Boulder County Commissioner Elise Jones is set to debate Gov. John Hickenlooper on natural gas hydraulic fracturing -- or fracking -- on April 1 in Denver.
The goal of the 45-minute session is to provide a state-versus-local perspective on the effects of fracking, including public health concerns, the environmental impacts and local economic considerations.
"Oil and gas is a really, really important issue to the residents of Boulder County," Jones said Monday. "It's important that their concerns be made known to the state and to the governor directly. It's critical that he understand that Coloradans don't want to sacrifice air and water quality and public health to produce energy."
Colorado residents chafing at the
rapidly expanding oil and gas operations along the Front Range are pressuring their local governments for protection from industrial light, noise, vibration and pollution within city limits.
But state officials insist they alone have the right to regulate how and where the industry does its drilling. State attorneys are fighting local governments that try to impose their own rules.
Eric Brown, a spokesman for the governor, said Hickenlooper and Jones "have a long friendship that predates either serving in public office."
"He agreed to participate in the forum because the issues are important to discuss in a way that is respectful and based on facts," Brown said.
Boulder County commissioners in December voted in favor of rules that will allow fracking on unincorporated county lands, while setting out "legally defensible" regulations.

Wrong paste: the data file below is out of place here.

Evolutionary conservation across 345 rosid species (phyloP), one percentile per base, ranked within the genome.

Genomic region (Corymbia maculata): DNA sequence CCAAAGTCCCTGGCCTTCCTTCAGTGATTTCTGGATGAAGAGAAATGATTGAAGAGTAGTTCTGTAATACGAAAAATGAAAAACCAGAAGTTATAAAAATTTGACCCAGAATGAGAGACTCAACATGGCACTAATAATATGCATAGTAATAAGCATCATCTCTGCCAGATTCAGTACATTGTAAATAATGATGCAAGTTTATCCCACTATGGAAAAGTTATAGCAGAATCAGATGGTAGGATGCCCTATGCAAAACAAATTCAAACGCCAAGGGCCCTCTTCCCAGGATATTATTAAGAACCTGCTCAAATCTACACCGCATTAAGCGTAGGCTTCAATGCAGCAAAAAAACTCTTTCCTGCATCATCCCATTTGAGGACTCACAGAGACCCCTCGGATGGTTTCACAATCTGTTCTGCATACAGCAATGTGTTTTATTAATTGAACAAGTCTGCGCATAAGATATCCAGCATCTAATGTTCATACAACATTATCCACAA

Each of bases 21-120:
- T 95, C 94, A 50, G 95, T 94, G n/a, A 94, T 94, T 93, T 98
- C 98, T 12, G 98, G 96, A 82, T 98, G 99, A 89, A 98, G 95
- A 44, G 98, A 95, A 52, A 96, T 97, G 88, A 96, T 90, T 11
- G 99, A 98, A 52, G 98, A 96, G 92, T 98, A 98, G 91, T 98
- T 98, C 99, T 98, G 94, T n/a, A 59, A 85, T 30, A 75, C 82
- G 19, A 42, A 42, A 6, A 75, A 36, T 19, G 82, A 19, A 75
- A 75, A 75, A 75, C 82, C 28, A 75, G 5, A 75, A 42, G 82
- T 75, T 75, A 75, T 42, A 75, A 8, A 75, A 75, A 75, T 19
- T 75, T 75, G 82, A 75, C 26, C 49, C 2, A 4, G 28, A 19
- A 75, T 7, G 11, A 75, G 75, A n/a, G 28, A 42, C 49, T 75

Jones said that given Colorado is a local-control state, local governments need more authority over oil and gas operations.
"It's important for the governor to understand the critical role that local governments play in protecting public and environmental health in their communities," she said. "We would like the state not to sue us when we take action to protect our residents. We're looking for a better partnership with the state than the current one."
Longmont was the first city to be sued by the state's Oil and Gas Conservation Commission after the City Council passed tough rules including mandatory 750-foot buffers between wells and homes, and full disclosure by companies of chemicals they inject during the process of fracking.
Longmont residents voted to enact a fracking ban in November, drawing a second lawsuit -- this one from the Colorado Oil and Gas Association, an industry group. The outright ban on in-town drilling by Fort Collins' City Council earlier this month also was immediately called illegal by Hickenlooper.
The April 1 debate will be mediated by University of Denver law professor K.K. DuVivier and is part of the Natural Resources and Environmental Law Society's sponsored Earth Week events.
The session will include seven questions, with each participant allowed two-and-half minutes per question. There will be seating for 135 people, plus an overflow room for another 80 people and live-streaming for those who can't attend.
The debate will run from noon to 12:45 p.m., with a reception following the debate from 1 to 2 p.m. Doors open at 11 a.m. and close at 11:45 to begin the debate.
Both the debate and reception will be held at DU's Sturm College of Law, Room 165, 2255 E. Evans Ave., Denver.
The Denver Post contributed to the report. ___